26. Kirsten Dunst looking stunning in the wedding dress in Melancholia.

27. Hugo reminding me that 3D can indeed be used to great effect. Thank you, Martin Scorsese.

28. Tom Cruise scaling the Burj Khalifa in Mission: Impossible – Ghost Protocol. Absolutely jaw-dropping.

29. The scene in 50/50 where Joseph Gordon-Levitt goes in for surgery and suddenly realizes that he might never wake up again.

30. Michelle Duncan‘s adorable Scottish accent in Driving Lessons.

31. This exchange in The Fugitive: “I didn’t kill my wife!” “I don’t care!”

32. The opening of Grave of the Fireflies. It’s good on the first watch, but it’s heart-breaking on a rewatch.

33. The lone penguin wandering off towards the mountains and certain death in Werner Herzog‘s Encounters at the End of the World.

34. The dream-like atmosphere of Robert Altman‘s Images. The kind of stuff that makes you realize how inaccurately the term “dream-like” tends to get thrown around.

35. Ellen Page in Juno. And Jennifer Garner. And Jason Bateman. And Allison Janney. And J.K. Simmons. And everyone else.

36. ))<>(( from Me and You and Everyone We Know.

“What business is it of yours where I’m from… friendo?”

 

37. The tense scene in No Country for Old Men where Javier Bardem makes the gas station attendant call a coin flip.

38. Seeing a scene that for some reason doesn’t work for me, only to much later have a revelation on what it meant. Guaranteed to make me love the part next time I watch the film.

39. Everything about Catherine Keener in Being John Malkovich, but particularly her dismissive reactions to everything John Cusack says and does in the early goings.

40. Uggie playing dead in The Artist.

41. The meet-cute between Ewan McGregor and Melanie Laurent at the costume party in Beginners.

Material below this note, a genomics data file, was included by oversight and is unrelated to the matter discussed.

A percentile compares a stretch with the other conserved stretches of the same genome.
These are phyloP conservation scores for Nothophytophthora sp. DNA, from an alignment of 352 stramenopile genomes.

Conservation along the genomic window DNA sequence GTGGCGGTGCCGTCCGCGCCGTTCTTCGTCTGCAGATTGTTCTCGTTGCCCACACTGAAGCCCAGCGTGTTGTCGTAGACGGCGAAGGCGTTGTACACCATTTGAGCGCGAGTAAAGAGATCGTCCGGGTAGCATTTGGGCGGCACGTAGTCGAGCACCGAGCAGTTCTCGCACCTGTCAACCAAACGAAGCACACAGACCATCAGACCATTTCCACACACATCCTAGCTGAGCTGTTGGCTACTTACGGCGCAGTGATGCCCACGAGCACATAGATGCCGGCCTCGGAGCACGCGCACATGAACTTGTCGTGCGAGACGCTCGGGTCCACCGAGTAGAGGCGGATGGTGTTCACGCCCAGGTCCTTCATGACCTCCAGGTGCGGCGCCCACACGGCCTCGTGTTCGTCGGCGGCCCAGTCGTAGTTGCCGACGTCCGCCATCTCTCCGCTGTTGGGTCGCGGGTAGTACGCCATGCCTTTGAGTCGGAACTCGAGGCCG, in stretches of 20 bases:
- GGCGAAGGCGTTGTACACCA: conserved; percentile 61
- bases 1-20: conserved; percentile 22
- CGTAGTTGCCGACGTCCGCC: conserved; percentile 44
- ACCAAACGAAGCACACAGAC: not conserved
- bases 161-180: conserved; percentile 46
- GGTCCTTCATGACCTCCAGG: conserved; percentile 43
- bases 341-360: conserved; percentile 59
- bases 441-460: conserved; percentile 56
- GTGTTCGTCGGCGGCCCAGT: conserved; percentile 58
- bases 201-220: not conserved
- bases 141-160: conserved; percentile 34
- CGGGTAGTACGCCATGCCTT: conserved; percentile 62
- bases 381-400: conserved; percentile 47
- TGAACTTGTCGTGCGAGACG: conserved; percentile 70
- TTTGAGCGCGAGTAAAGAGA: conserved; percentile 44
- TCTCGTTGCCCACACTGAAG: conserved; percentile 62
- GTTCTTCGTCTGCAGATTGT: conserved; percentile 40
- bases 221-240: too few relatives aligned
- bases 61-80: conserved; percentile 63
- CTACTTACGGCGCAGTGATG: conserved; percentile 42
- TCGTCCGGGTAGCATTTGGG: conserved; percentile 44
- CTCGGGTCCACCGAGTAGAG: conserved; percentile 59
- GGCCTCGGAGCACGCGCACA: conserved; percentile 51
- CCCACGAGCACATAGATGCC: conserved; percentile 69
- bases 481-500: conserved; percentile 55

42. This poster for 127 Hours.

43. The entire showdown between Uma Thurman and David Carradine in Kill Bill: Vol. 2. Had me at the edge of my seat when I first watched it.

44. The very recognizable video game scene in Swingers.

45. Brad Pitt‘s ridiculous accent when speaking Italian in Inglourious Basterds.

46. The suffocating atmosphere of Seven.

47. The big fight on the rope bridge in Indiana Jones and the Temple of Doom.

48. George Clooney‘s fine-tuned and low-key performance in The American.

49. Robert Downey Jr. sucking at math in Kiss Kiss Bang Bang.

50. Shea Whigham‘s brief part in Bad Lieutenant: Port of Call New Orleans, repeatedly uttering “Whoa!” in the funniest fashion.

 
11 Comments

Posted by on 22 May, 2012 in Lists

 

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Rewatch Review – No Country for Old Men (2007)

WARNING: This review contains plenty of spoilers. Proceed at own risk.

Read the rest of this entry »

 
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Posted by on 27 April, 2012 in Reviews, Rewatch Reviews